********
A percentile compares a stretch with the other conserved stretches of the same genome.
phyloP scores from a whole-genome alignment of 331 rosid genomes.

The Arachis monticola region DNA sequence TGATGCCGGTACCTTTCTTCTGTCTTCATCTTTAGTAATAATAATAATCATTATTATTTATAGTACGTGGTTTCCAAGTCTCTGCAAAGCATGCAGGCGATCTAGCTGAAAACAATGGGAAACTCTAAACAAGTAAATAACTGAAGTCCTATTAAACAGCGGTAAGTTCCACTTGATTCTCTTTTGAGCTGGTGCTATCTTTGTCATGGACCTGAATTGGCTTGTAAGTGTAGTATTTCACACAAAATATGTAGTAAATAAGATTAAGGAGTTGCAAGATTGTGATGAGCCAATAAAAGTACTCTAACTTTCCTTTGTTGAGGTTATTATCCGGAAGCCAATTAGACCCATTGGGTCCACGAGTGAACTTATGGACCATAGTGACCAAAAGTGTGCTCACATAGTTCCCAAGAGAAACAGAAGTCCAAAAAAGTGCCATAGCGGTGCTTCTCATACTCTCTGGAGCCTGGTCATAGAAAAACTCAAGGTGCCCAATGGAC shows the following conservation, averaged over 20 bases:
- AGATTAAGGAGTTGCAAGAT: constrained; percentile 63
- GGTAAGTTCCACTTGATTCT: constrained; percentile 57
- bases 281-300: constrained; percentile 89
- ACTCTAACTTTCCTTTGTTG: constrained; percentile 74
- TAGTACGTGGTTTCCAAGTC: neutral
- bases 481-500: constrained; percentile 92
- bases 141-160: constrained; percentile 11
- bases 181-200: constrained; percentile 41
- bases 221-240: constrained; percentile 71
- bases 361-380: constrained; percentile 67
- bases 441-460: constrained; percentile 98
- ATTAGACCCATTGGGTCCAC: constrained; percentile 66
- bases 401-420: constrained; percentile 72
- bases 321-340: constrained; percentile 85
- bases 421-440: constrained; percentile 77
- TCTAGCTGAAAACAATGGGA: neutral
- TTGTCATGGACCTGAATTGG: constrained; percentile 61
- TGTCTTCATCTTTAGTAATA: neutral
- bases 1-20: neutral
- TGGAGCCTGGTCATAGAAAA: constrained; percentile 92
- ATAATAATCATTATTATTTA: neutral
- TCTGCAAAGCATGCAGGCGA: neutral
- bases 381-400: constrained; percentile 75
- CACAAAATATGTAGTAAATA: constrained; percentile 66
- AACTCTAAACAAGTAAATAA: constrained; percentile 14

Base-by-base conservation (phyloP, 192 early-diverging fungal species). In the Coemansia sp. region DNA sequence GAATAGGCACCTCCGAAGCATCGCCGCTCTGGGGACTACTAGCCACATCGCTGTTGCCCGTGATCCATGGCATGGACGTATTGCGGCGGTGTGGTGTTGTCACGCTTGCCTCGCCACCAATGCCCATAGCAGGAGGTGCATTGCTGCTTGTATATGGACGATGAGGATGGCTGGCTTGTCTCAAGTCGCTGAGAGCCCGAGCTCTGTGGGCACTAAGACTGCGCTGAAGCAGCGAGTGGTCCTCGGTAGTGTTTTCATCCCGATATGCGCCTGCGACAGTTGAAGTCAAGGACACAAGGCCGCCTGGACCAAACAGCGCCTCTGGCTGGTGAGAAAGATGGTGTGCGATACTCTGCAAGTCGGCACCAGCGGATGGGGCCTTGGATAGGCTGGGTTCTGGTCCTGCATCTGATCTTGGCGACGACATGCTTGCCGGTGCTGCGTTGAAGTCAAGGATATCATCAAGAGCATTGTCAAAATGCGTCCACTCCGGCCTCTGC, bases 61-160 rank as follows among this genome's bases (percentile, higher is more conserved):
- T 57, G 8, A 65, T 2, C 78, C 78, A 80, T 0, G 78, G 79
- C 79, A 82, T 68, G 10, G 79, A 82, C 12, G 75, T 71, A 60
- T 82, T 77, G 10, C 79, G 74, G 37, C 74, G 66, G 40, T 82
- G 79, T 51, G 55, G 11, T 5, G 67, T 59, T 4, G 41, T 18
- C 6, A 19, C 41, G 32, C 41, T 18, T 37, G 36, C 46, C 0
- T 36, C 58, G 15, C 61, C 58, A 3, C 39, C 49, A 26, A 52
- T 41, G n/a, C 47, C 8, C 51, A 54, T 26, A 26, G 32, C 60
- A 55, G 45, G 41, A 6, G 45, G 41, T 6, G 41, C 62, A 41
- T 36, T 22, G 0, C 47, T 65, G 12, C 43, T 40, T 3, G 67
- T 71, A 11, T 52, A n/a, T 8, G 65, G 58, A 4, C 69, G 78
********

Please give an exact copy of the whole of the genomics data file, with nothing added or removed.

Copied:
A percentile compares a stretch with the other conserved stretches of the same genome.
phyloP scores from a whole-genome alignment of 331 rosid genomes.

The Arachis monticola region DNA sequence TGATGCCGGTACCTTTCTTCTGTCTTCATCTTTAGTAATAATAATAATCATTATTATTTATAGTACGTGGTTTCCAAGTCTCTGCAAAGCATGCAGGCGATCTAGCTGAAAACAATGGGAAACTCTAAACAAGTAAATAACTGAAGTCCTATTAAACAGCGGTAAGTTCCACTTGATTCTCTTTTGAGCTGGTGCTATCTTTGTCATGGACCTGAATTGGCTTGTAAGTGTAGTATTTCACACAAAATATGTAGTAAATAAGATTAAGGAGTTGCAAGATTGTGATGAGCCAATAAAAGTACTCTAACTTTCCTTTGTTGAGGTTATTATCCGGAAGCCAATTAGACCCATTGGGTCCACGAGTGAACTTATGGACCATAGTGACCAAAAGTGTGCTCACATAGTTCCCAAGAGAAACAGAAGTCCAAAAAAGTGCCATAGCGGTGCTTCTCATACTCTCTGGAGCCTGGTCATAGAAAAACTCAAGGTGCCCAATGGAC shows the following conservation, averaged over 20 bases:
- AGATTAAGGAGTTGCAAGAT: constrained; percentile 63
- GGTAAGTTCCACTTGATTCT: constrained; percentile 57
- bases 281-300: constrained; percentile 89
- ACTCTAACTTTCCTTTGTTG: constrained; percentile 74
- TAGTACGTGGTTTCCAAGTC: neutral
- bases 481-500: constrained; percentile 92
- bases 141-160: constrained; percentile 11
- bases 181-200: constrained; percentile 41
- bases 221-240: constrained; percentile 71
- bases 361-380: constrained; percentile 67
- bases 441-460: constrained; percentile 98
- ATTAGACCCATTGGGTCCAC: constrained; percentile 66
- bases 401-420: constrained; percentile 72
- bases 321-340: constrained; percentile 85
- bases 421-440: constrained; percentile 77
- TCTAGCTGAAAACAATGGGA: neutral
- TTGTCATGGACCTGAATTGG: constrained; percentile 61
- TGTCTTCATCTTTAGTAATA: neutral
- bases 1-20: neutral
- TGGAGCCTGGTCATAGAAAA: constrained; percentile 92
- ATAATAATCATTATTATTTA: neutral
- TCTGCAAAGCATGCAGGCGA: neutral
- bases 381-400: constrained; percentile 75
- CACAAAATATGTAGTAAATA: constrained; percentile 66
- AACTCTAAACAAGTAAATAA: constrained; percentile 14

Base-by-base conservation (phyloP, 192 early-diverging fungal species). In the Coemansia sp. region DNA sequence GAATAGGCACCTCCGAAGCATCGCCGCTCTGGGGACTACTAGCCACATCGCTGTTGCCCGTGATCCATGGCATGGACGTATTGCGGCGGTGTGGTGTTGTCACGCTTGCCTCGCCACCAATGCCCATAGCAGGAGGTGCATTGCTGCTTGTATATGGACGATGAGGATGGCTGGCTTGTCTCAAGTCGCTGAGAGCCCGAGCTCTGTGGGCACTAAGACTGCGCTGAAGCAGCGAGTGGTCCTCGGTAGTGTTTTCATCCCGATATGCGCCTGCGACAGTTGAAGTCAAGGACACAAGGCCGCCTGGACCAAACAGCGCCTCTGGCTGGTGAGAAAGATGGTGTGCGATACTCTGCAAGTCGGCACCAGCGGATGGGGCCTTGGATAGGCTGGGTTCTGGTCCTGCATCTGATCTTGGCGACGACATGCTTGCCGGTGCTGCGTTGAAGTCAAGGATATCATCAAGAGCATTGTCAAAATGCGTCCACTCCGGCCTCTGC, bases 61-160 rank as follows among this genome's bases (percentile, higher is more conserved):
- T 57, G 8, A 65, T 2, C 78, C 78, A 80, T 0, G 78, G 79
- C 79, A 82, T 68, G 10, G 79, A 82, C 12, G 75, T 71, A 60
- T 82, T 77, G 10, C 79, G 74, G 37, C 74, G 66, G 40, T 82
- G 79, T 51, G 55, G 11, T 5, G 67, T 59, T 4, G 41, T 18
- C 6, A 19, C 41, G 32, C 41, T 18, T 37, G 36, C 46, C 0
- T 36, C 58, G 15, C 61, C 58, A 3, C 39, C 49, A 26, A 52
- T 41, G n/a, C 47, C 8, C 51, A 54, T 26, A 26, G 32, C 60
- A 55, G 45, G 41, A 6, G 45, G 41, T 6, G 41, C 62, A 41
- T 36, T 22, G 0, C 47, T 65, G 12, C 43, T 40, T 3, G 67
- T 71, A 11, T 52, A n/a, T 8, G 65, G 58, A 4, C 69, G 78